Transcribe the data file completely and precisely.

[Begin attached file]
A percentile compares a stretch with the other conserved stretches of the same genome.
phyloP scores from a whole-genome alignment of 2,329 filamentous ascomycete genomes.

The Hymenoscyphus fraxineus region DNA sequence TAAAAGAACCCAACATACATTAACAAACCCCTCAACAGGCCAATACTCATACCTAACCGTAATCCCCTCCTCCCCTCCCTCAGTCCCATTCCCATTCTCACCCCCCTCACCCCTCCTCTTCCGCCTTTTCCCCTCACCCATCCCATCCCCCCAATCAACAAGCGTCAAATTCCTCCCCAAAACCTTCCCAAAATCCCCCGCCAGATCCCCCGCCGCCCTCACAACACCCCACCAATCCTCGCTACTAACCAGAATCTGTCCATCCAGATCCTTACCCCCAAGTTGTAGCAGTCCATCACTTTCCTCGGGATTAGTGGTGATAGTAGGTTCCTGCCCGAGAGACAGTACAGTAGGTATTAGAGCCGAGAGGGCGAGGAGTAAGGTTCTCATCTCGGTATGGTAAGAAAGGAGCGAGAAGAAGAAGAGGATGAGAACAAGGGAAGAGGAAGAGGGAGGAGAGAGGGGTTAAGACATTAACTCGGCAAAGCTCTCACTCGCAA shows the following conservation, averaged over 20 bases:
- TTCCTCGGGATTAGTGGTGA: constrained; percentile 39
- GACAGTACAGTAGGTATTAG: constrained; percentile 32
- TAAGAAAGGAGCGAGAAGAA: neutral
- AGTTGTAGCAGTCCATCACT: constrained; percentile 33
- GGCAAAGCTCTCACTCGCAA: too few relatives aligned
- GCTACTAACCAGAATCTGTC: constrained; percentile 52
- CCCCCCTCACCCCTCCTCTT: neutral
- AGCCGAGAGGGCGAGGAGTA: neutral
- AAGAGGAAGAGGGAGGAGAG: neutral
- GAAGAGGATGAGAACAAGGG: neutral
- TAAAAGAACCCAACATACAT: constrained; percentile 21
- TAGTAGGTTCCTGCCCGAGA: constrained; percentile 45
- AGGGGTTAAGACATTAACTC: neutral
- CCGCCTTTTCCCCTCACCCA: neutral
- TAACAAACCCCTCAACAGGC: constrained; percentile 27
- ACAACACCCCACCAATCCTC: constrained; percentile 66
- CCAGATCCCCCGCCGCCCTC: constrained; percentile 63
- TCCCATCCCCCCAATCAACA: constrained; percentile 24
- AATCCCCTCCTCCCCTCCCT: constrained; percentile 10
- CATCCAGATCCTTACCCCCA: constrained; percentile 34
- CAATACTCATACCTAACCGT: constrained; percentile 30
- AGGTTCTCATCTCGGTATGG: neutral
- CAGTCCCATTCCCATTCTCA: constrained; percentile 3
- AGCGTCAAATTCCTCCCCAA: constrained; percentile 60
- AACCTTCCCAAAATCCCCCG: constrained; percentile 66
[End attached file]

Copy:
A percentile compares a stretch with the other conserved stretches of the same genome.
phyloP scores from a whole-genome alignment of 2,329 filamentous ascomycete genomes.

The Hymenoscyphus fraxineus region DNA sequence TAAAAGAACCCAACATACATTAACAAACCCCTCAACAGGCCAATACTCATACCTAACCGTAATCCCCTCCTCCCCTCCCTCAGTCCCATTCCCATTCTCACCCCCCTCACCCCTCCTCTTCCGCCTTTTCCCCTCACCCATCCCATCCCCCCAATCAACAAGCGTCAAATTCCTCCCCAAAACCTTCCCAAAATCCCCCGCCAGATCCCCCGCCGCCCTCACAACACCCCACCAATCCTCGCTACTAACCAGAATCTGTCCATCCAGATCCTTACCCCCAAGTTGTAGCAGTCCATCACTTTCCTCGGGATTAGTGGTGATAGTAGGTTCCTGCCCGAGAGACAGTACAGTAGGTATTAGAGCCGAGAGGGCGAGGAGTAAGGTTCTCATCTCGGTATGGTAAGAAAGGAGCGAGAAGAAGAAGAGGATGAGAACAAGGGAAGAGGAAGAGGGAGGAGAGAGGGGTTAAGACATTAACTCGGCAAAGCTCTCACTCGCAA shows the following conservation, averaged over 20 bases:
- TTCCTCGGGATTAGTGGTGA: constrained; percentile 39
- GACAGTACAGTAGGTATTAG: constrained; percentile 32
- TAAGAAAGGAGCGAGAAGAA: neutral
- AGTTGTAGCAGTCCATCACT: constrained; percentile 33
- GGCAAAGCTCTCACTCGCAA: too few relatives aligned
- GCTACTAACCAGAATCTGTC: constrained; percentile 52
- CCCCCCTCACCCCTCCTCTT: neutral
- AGCCGAGAGGGCGAGGAGTA: neutral
- AAGAGGAAGAGGGAGGAGAG: neutral
- GAAGAGGATGAGAACAAGGG: neutral
- TAAAAGAACCCAACATACAT: constrained; percentile 21
- TAGTAGGTTCCTGCCCGAGA: constrained; percentile 45
- AGGGGTTAAGACATTAACTC: neutral
- CCGCCTTTTCCCCTCACCCA: neutral
- TAACAAACCCCTCAACAGGC: constrained; percentile 27
- ACAACACCCCACCAATCCTC: constrained; percentile 66
- CCAGATCCCCCGCCGCCCTC: constrained; percentile 63
- TCCCATCCCCCCAATCAACA: constrained; percentile 24
- AATCCCCTCCTCCCCTCCCT: constrained; percentile 10
- CATCCAGATCCTTACCCCCA: constrained; percentile 34
- CAATACTCATACCTAACCGT: constrained; percentile 30
- AGGTTCTCATCTCGGTATGG: neutral
- CAGTCCCATTCCCATTCTCA: constrained; percentile 3
- AGCGTCAAATTCCTCCCCAA: constrained; percentile 60
- AACCTTCCCAAAATCCCCCG: constrained; percentile 66